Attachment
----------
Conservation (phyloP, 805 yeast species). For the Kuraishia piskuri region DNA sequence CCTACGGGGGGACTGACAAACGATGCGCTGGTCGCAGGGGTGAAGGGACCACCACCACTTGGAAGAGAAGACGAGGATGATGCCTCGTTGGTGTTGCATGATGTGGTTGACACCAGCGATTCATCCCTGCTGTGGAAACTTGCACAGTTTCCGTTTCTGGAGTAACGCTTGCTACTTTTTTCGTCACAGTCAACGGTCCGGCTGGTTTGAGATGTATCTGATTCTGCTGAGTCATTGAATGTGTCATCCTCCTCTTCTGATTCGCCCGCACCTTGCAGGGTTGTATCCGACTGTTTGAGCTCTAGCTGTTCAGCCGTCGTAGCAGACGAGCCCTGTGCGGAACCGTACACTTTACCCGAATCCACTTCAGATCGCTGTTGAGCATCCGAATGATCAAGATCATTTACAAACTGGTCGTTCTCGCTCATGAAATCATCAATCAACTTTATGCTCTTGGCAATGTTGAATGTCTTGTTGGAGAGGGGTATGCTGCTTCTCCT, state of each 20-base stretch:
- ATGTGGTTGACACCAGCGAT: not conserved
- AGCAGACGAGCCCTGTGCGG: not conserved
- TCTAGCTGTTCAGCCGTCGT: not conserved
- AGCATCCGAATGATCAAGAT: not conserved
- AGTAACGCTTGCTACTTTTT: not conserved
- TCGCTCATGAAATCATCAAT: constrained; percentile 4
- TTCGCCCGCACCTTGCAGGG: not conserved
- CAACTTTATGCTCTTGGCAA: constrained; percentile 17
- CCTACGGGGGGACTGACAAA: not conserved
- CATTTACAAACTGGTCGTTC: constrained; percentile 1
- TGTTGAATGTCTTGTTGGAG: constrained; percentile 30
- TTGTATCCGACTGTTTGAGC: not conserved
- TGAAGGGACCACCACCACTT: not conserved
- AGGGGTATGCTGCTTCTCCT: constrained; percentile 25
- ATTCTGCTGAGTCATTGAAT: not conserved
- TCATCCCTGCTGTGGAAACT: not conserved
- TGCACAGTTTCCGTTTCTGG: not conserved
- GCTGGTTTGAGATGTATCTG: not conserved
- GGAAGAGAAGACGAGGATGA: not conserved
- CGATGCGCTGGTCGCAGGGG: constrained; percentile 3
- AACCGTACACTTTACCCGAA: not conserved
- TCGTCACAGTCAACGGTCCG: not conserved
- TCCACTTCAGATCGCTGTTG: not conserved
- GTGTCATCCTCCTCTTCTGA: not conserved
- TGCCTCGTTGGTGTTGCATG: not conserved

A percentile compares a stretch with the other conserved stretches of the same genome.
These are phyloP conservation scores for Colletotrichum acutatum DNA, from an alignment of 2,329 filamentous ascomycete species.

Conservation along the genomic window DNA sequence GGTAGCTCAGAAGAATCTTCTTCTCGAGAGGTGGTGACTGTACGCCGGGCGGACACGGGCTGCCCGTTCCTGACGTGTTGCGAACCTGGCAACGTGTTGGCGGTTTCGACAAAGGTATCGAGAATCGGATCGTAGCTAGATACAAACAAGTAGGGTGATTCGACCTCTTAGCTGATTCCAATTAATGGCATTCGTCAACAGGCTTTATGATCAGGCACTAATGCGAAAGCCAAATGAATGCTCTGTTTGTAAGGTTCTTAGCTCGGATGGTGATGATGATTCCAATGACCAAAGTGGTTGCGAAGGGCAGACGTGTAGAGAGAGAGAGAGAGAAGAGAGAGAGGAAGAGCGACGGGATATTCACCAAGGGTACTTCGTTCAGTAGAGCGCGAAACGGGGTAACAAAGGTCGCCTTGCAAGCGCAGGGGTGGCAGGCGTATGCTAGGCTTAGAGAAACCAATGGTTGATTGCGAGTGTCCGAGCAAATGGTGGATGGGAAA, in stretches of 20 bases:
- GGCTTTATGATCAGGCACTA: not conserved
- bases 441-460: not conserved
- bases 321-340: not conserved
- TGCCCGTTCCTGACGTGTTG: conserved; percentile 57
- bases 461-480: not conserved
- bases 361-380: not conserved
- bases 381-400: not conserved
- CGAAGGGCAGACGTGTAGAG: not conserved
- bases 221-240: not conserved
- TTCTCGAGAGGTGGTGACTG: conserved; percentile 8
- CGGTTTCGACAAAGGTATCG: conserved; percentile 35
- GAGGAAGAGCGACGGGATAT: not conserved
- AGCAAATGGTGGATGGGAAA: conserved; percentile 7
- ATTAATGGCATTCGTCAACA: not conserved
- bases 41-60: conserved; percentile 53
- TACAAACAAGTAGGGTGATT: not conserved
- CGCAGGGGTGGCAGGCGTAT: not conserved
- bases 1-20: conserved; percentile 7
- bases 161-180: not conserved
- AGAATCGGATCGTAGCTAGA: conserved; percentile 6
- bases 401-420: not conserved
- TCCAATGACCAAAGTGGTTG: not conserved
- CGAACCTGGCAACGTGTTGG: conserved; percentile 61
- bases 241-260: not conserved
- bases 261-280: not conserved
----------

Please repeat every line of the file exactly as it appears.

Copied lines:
Conservation (phyloP, 805 yeast species). For the Kuraishia piskuri region DNA sequence CCTACGGGGGGACTGACAAACGATGCGCTGGTCGCAGGGGTGAAGGGACCACCACCACTTGGAAGAGAAGACGAGGATGATGCCTCGTTGGTGTTGCATGATGTGGTTGACACCAGCGATTCATCCCTGCTGTGGAAACTTGCACAGTTTCCGTTTCTGGAGTAACGCTTGCTACTTTTTTCGTCACAGTCAACGGTCCGGCTGGTTTGAGATGTATCTGATTCTGCTGAGTCATTGAATGTGTCATCCTCCTCTTCTGATTCGCCCGCACCTTGCAGGGTTGTATCCGACTGTTTGAGCTCTAGCTGTTCAGCCGTCGTAGCAGACGAGCCCTGTGCGGAACCGTACACTTTACCCGAATCCACTTCAGATCGCTGTTGAGCATCCGAATGATCAAGATCATTTACAAACTGGTCGTTCTCGCTCATGAAATCATCAATCAACTTTATGCTCTTGGCAATGTTGAATGTCTTGTTGGAGAGGGGTATGCTGCTTCTCCT, state of each 20-base stretch:
- ATGTGGTTGACACCAGCGAT: not conserved
- AGCAGACGAGCCCTGTGCGG: not conserved
- TCTAGCTGTTCAGCCGTCGT: not conserved
- AGCATCCGAATGATCAAGAT: not conserved
- AGTAACGCTTGCTACTTTTT: not conserved
- TCGCTCATGAAATCATCAAT: constrained; percentile 4
- TTCGCCCGCACCTTGCAGGG: not conserved
- CAACTTTATGCTCTTGGCAA: constrained; percentile 17
- CCTACGGGGGGACTGACAAA: not conserved
- CATTTACAAACTGGTCGTTC: constrained; percentile 1
- TGTTGAATGTCTTGTTGGAG: constrained; percentile 30
- TTGTATCCGACTGTTTGAGC: not conserved
- TGAAGGGACCACCACCACTT: not conserved
- AGGGGTATGCTGCTTCTCCT: constrained; percentile 25
- ATTCTGCTGAGTCATTGAAT: not conserved
- TCATCCCTGCTGTGGAAACT: not conserved
- TGCACAGTTTCCGTTTCTGG: not conserved
- GCTGGTTTGAGATGTATCTG: not conserved
- GGAAGAGAAGACGAGGATGA: not conserved
- CGATGCGCTGGTCGCAGGGG: constrained; percentile 3
- AACCGTACACTTTACCCGAA: not conserved
- TCGTCACAGTCAACGGTCCG: not conserved
- TCCACTTCAGATCGCTGTTG: not conserved
- GTGTCATCCTCCTCTTCTGA: not conserved
- TGCCTCGTTGGTGTTGCATG: not conserved

A percentile compares a stretch with the other conserved stretches of the same genome.
These are phyloP conservation scores for Colletotrichum acutatum DNA, from an alignment of 2,329 filamentous ascomycete species.

Conservation along the genomic window DNA sequence GGTAGCTCAGAAGAATCTTCTTCTCGAGAGGTGGTGACTGTACGCCGGGCGGACACGGGCTGCCCGTTCCTGACGTGTTGCGAACCTGGCAACGTGTTGGCGGTTTCGACAAAGGTATCGAGAATCGGATCGTAGCTAGATACAAACAAGTAGGGTGATTCGACCTCTTAGCTGATTCCAATTAATGGCATTCGTCAACAGGCTTTATGATCAGGCACTAATGCGAAAGCCAAATGAATGCTCTGTTTGTAAGGTTCTTAGCTCGGATGGTGATGATGATTCCAATGACCAAAGTGGTTGCGAAGGGCAGACGTGTAGAGAGAGAGAGAGAGAAGAGAGAGAGGAAGAGCGACGGGATATTCACCAAGGGTACTTCGTTCAGTAGAGCGCGAAACGGGGTAACAAAGGTCGCCTTGCAAGCGCAGGGGTGGCAGGCGTATGCTAGGCTTAGAGAAACCAATGGTTGATTGCGAGTGTCCGAGCAAATGGTGGATGGGAAA, in stretches of 20 bases:
- GGCTTTATGATCAGGCACTA: not conserved
- bases 441-460: not conserved
- bases 321-340: not conserved
- TGCCCGTTCCTGACGTGTTG: conserved; percentile 57
- bases 461-480: not conserved
- bases 361-380: not conserved
- bases 381-400: not conserved
- CGAAGGGCAGACGTGTAGAG: not conserved
- bases 221-240: not conserved
- TTCTCGAGAGGTGGTGACTG: conserved; percentile 8
- CGGTTTCGACAAAGGTATCG: conserved; percentile 35
- GAGGAAGAGCGACGGGATAT: not conserved
- AGCAAATGGTGGATGGGAAA: conserved; percentile 7
- ATTAATGGCATTCGTCAACA: not conserved
- bases 41-60: conserved; percentile 53
- TACAAACAAGTAGGGTGATT: not conserved
- CGCAGGGGTGGCAGGCGTAT: not conserved
- bases 1-20: conserved; percentile 7
- bases 161-180: not conserved
- AGAATCGGATCGTAGCTAGA: conserved; percentile 6
- bases 401-420: not conserved
- TCCAATGACCAAAGTGGTTG: not conserved
- CGAACCTGGCAACGTGTTGG: conserved; percentile 61
- bases 241-260: not conserved
- bases 261-280: not conserved